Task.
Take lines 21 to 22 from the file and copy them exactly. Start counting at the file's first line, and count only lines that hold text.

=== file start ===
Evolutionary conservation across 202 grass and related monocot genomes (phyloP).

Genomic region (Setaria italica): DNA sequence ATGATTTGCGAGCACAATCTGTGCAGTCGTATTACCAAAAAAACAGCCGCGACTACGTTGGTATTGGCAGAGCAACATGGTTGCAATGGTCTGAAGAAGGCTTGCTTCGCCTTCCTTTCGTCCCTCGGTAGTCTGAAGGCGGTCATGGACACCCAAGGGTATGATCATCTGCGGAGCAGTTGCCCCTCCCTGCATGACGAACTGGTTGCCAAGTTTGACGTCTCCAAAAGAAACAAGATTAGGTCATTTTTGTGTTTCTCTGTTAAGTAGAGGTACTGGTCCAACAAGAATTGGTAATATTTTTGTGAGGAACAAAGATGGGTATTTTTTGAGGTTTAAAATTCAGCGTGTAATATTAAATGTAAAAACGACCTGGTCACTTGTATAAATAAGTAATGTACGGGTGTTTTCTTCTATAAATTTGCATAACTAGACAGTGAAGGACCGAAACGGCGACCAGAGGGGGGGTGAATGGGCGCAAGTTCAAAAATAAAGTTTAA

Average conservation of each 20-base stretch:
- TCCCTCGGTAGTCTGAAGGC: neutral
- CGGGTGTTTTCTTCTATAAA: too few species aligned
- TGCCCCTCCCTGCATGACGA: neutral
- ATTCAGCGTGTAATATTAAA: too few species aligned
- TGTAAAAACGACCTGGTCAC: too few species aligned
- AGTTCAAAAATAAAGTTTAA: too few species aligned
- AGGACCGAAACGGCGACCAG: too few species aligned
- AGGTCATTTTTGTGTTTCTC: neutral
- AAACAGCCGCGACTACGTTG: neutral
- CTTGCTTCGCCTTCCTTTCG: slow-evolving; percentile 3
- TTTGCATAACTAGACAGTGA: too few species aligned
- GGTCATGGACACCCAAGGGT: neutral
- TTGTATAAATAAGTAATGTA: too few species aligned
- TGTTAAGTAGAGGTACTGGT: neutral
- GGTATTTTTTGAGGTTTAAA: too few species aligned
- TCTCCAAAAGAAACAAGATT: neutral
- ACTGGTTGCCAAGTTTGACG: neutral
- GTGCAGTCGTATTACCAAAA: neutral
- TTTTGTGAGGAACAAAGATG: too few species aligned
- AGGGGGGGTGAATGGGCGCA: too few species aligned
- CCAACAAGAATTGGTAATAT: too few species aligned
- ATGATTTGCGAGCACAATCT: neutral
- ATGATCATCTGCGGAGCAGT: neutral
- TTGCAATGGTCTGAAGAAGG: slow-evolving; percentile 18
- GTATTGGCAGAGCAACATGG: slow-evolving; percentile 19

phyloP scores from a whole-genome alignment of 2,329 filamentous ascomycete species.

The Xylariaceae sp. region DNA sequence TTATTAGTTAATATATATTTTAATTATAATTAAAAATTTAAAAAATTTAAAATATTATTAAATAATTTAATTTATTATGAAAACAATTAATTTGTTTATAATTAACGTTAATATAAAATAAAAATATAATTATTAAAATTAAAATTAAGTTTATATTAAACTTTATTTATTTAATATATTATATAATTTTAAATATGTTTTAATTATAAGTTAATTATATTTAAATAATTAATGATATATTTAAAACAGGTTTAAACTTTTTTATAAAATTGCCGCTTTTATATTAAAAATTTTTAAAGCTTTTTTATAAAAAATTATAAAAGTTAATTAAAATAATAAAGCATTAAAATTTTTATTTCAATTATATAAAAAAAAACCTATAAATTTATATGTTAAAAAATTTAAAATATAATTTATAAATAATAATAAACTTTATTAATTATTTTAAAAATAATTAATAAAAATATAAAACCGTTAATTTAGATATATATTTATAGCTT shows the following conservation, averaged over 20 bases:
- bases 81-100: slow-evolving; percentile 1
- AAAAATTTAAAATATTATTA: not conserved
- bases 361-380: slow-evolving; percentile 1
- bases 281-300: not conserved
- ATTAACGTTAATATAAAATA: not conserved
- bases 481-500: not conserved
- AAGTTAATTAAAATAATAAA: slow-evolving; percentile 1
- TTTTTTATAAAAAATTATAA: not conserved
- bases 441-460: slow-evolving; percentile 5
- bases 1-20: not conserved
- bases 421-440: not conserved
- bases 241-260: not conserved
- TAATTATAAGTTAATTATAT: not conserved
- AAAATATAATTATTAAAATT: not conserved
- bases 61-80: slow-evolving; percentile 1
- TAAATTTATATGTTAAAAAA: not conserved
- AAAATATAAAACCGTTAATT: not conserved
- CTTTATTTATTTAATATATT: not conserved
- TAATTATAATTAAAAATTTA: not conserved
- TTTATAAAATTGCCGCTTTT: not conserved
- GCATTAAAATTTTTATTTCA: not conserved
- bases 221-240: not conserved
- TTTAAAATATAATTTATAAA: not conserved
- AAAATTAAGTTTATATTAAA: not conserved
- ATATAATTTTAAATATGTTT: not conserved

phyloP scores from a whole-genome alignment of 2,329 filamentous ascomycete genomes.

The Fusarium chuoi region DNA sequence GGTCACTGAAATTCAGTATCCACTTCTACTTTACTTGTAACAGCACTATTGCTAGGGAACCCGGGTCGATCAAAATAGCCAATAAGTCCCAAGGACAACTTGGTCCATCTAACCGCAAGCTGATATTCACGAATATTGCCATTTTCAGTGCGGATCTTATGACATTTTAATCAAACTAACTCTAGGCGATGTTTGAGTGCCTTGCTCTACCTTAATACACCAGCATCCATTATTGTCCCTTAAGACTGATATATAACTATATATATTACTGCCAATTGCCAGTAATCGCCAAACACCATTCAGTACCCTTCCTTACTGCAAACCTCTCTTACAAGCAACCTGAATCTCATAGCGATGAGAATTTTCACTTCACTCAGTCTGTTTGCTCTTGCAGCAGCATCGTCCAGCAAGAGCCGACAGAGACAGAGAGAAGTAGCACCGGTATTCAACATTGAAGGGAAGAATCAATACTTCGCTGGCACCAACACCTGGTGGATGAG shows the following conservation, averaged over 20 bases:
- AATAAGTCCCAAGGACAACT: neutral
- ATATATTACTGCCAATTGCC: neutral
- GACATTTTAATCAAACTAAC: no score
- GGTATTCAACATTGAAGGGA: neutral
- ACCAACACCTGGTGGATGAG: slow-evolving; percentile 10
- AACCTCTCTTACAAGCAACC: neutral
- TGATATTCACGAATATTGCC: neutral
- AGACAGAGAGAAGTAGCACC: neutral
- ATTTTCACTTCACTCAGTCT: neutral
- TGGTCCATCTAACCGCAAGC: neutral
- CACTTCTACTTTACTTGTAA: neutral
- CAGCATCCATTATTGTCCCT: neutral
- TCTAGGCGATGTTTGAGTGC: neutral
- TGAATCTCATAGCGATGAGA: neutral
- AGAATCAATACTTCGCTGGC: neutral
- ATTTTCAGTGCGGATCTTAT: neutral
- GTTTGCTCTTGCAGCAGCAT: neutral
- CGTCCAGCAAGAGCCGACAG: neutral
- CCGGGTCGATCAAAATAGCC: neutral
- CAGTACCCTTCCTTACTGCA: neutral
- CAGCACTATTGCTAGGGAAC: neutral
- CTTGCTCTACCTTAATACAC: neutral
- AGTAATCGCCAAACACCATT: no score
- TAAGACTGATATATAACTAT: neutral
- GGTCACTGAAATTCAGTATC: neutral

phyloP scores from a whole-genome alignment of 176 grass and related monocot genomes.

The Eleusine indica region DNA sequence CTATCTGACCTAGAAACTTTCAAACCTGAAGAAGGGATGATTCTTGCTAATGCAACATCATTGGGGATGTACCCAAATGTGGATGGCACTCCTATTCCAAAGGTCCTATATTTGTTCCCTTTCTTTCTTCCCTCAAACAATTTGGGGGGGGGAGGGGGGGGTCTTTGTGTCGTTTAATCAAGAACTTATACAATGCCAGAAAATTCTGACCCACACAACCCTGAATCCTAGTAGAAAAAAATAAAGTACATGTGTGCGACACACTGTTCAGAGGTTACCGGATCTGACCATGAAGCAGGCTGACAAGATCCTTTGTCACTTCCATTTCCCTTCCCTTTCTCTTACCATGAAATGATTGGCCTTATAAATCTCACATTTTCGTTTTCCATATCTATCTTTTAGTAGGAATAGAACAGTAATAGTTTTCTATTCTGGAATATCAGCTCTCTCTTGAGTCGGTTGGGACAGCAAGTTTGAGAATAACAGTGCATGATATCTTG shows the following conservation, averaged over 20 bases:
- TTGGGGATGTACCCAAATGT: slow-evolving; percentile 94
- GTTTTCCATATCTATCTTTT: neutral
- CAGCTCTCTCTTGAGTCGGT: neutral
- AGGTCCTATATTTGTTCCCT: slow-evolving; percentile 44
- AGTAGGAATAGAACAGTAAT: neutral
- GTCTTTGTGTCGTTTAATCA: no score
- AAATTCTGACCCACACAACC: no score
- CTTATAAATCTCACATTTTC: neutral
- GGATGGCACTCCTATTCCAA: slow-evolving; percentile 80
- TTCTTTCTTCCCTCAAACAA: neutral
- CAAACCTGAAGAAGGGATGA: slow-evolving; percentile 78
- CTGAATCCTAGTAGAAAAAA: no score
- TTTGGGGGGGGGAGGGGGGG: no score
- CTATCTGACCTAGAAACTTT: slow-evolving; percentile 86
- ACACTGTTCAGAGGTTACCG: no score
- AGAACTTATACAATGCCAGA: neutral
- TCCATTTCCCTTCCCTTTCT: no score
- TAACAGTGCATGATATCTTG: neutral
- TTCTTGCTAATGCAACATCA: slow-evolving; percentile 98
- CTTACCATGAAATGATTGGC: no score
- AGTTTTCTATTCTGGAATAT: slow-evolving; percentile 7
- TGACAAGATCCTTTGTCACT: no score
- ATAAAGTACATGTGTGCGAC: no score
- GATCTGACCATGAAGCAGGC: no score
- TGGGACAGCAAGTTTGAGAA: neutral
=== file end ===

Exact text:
- GTGCAGTCGTATTACCAAAA: neutral
- TTTTGTGAGGAACAAAGATG: too few species aligned